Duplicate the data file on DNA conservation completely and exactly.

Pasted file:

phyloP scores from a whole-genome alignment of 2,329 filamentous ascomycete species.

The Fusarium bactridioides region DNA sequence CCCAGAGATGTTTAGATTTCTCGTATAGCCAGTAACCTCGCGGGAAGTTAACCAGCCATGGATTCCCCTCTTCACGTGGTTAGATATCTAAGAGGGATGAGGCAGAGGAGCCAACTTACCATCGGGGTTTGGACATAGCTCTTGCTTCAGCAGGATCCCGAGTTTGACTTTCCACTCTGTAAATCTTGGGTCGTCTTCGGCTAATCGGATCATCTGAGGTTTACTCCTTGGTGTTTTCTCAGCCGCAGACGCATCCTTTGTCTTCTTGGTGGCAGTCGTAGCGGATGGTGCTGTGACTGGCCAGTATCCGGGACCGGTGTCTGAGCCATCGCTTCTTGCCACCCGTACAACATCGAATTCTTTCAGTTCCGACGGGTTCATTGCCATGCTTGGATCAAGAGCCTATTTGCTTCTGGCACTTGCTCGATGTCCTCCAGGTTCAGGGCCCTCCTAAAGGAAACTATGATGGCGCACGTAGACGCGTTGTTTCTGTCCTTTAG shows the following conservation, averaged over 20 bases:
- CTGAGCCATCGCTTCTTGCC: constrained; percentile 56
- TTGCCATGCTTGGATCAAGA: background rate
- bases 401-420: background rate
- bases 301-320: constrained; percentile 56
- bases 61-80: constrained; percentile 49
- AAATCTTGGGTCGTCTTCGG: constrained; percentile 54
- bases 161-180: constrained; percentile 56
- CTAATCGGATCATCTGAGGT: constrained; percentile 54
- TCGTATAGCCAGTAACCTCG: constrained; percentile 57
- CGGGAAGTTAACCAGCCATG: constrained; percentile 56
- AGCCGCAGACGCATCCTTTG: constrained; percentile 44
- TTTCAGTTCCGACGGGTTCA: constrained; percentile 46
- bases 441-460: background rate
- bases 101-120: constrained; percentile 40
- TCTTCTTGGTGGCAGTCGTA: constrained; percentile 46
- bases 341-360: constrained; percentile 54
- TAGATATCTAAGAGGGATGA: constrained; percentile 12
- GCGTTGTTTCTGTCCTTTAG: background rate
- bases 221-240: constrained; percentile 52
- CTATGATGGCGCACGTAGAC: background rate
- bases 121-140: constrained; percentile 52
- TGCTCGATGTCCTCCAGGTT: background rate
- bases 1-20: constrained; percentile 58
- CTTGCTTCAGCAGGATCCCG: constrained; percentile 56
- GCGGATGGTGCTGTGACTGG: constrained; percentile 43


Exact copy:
phyloP scores from a whole-genome alignment of 2,329 filamentous ascomycete species.

The Fusarium bactridioides region DNA sequence CCCAGAGATGTTTAGATTTCTCGTATAGCCAGTAACCTCGCGGGAAGTTAACCAGCCATGGATTCCCCTCTTCACGTGGTTAGATATCTAAGAGGGATGAGGCAGAGGAGCCAACTTACCATCGGGGTTTGGACATAGCTCTTGCTTCAGCAGGATCCCGAGTTTGACTTTCCACTCTGTAAATCTTGGGTCGTCTTCGGCTAATCGGATCATCTGAGGTTTACTCCTTGGTGTTTTCTCAGCCGCAGACGCATCCTTTGTCTTCTTGGTGGCAGTCGTAGCGGATGGTGCTGTGACTGGCCAGTATCCGGGACCGGTGTCTGAGCCATCGCTTCTTGCCACCCGTACAACATCGAATTCTTTCAGTTCCGACGGGTTCATTGCCATGCTTGGATCAAGAGCCTATTTGCTTCTGGCACTTGCTCGATGTCCTCCAGGTTCAGGGCCCTCCTAAAGGAAACTATGATGGCGCACGTAGACGCGTTGTTTCTGTCCTTTAG shows the following conservation, averaged over 20 bases:
- CTGAGCCATCGCTTCTTGCC: constrained; percentile 56
- TTGCCATGCTTGGATCAAGA: background rate
- bases 401-420: background rate
- bases 301-320: constrained; percentile 56
- bases 61-80: constrained; percentile 49
- AAATCTTGGGTCGTCTTCGG: constrained; percentile 54
- bases 161-180: constrained; percentile 56
- CTAATCGGATCATCTGAGGT: constrained; percentile 54
- TCGTATAGCCAGTAACCTCG: constrained; percentile 57
- CGGGAAGTTAACCAGCCATG: constrained; percentile 56
- AGCCGCAGACGCATCCTTTG: constrained; percentile 44
- TTTCAGTTCCGACGGGTTCA: constrained; percentile 46
- bases 441-460: background rate
- bases 101-120: constrained; percentile 40
- TCTTCTTGGTGGCAGTCGTA: constrained; percentile 46
- bases 341-360: constrained; percentile 54
- TAGATATCTAAGAGGGATGA: constrained; percentile 12
- GCGTTGTTTCTGTCCTTTAG: background rate
- bases 221-240: constrained; percentile 52
- CTATGATGGCGCACGTAGAC: background rate
- bases 121-140: constrained; percentile 52
- TGCTCGATGTCCTCCAGGTT: background rate
- bases 1-20: constrained; percentile 58
- CTTGCTTCAGCAGGATCCCG: constrained; percentile 56
- GCGGATGGTGCTGTGACTGG: constrained; percentile 43